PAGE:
Wednesday, March 14, 2012

Nassim Nicholas Taleb is No Progressive on Economics

Nassim Nicholas Taleb is the author of The Black Swan (2007) and Fooled by Randomness: The Hidden Role of Chance in Life and in the Markets (2001), works about unpredictable events. The latter book also invoked the writings of George L. S. Shackle, and both of his books caused something of a stir.

But here we can see how far this man is from any progressive economic agenda. His assertions that America needs to eliminate deficits, and has been risking hyperinflation are, quite frankly, just utter rubbish. He even says he is afraid of hyperinflation (8.25), putting him in company with some of the most laughable Austrian ideologues.


5 comments:

  1. Hyperinflation acts as an apocalyptic hubris myth for the right, a punishment on "sinners" for not running society the way the right wants, similar to the role played by global warming apocalypse on the left. Notice that each side tends to dismiss the other's apocalypse as Chicken Little stuff.

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    1. Perfectly said, Mark Plus.

      Thank you, LK, btw for pointing out Taleb as a mere rhetorical pundit. I am actually a big fan of his book, The Black Swan, but his hyperinflation talk clearly shows him punching out of his league.

      His critical role is in probability theory, not monetary or fiscal policy.

      PS: LK, don't you think it is perfectly possible to be not a progressive and still understand that hyperinflation and deficit hysteria is misplaced? All it requires is a simple adherence to the truth, not one's politics.

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  2. "PS: LK, don't you think it is perfectly possible to be not a progressive and still understand that hyperinflation and deficit hysteria is misplaced? "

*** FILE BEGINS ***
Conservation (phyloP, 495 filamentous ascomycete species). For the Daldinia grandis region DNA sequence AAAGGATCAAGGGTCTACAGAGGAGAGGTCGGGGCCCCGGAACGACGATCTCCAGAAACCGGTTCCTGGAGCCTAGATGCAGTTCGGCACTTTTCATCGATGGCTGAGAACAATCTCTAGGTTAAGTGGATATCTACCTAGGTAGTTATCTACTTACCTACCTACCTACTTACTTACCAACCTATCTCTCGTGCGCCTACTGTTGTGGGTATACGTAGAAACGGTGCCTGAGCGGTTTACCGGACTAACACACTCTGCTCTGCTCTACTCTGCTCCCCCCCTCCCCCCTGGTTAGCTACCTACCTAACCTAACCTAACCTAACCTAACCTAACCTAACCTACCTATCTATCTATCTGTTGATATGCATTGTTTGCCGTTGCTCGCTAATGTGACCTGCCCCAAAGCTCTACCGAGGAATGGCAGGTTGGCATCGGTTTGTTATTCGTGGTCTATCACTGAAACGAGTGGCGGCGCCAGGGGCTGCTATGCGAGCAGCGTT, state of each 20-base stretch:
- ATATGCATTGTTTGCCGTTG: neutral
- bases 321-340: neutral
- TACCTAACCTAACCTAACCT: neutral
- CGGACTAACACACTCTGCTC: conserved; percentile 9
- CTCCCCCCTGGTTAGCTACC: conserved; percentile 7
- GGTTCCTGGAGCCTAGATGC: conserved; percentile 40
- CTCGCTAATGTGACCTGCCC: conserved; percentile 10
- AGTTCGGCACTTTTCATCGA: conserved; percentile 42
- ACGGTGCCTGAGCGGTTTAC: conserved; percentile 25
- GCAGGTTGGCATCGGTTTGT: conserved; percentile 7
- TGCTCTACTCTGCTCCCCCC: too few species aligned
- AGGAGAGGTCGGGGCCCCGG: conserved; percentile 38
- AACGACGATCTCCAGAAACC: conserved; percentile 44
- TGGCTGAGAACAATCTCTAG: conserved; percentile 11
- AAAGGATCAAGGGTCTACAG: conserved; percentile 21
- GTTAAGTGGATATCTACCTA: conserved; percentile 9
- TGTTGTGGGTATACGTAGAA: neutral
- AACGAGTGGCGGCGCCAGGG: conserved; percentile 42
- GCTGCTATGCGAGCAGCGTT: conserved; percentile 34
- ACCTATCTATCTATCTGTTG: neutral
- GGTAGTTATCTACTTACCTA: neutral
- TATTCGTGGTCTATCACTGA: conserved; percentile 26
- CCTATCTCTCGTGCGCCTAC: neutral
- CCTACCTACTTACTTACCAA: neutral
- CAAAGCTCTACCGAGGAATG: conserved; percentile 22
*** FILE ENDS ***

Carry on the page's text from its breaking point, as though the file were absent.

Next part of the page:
Absolutely. I did mean to exclude people of other political persuasions.

    I have said before that it is perfectly possible to be politically, socially and religiously conservative, and yet be a Keynesian - there is a perfectly respectable conservative Keynesian tradition:

    http://socialdemocracy21stcentury.blogspot.com/2011/04/conservative-case-for-keynesianism.html

    Witness the old-style British Tory Ian Gilmour. Or Ted Heath.

    Both basically loathed Thatcher for her dogmatic, laissez faire economics and social philosophy.

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    1. Correction:

      Absolutely. I did *not* mean

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  3. There is, indeed, one right-winger (Mish) who thinks there's a very real risk of deflation.

    http://globaleconomicanalysis.blogspot.ca/2012/02/hugh-hendry-of-eclectica-discusses.html

    http://globaleconomicanalysis.blogspot.ca/2010/02/are-there-any-white-swans.html

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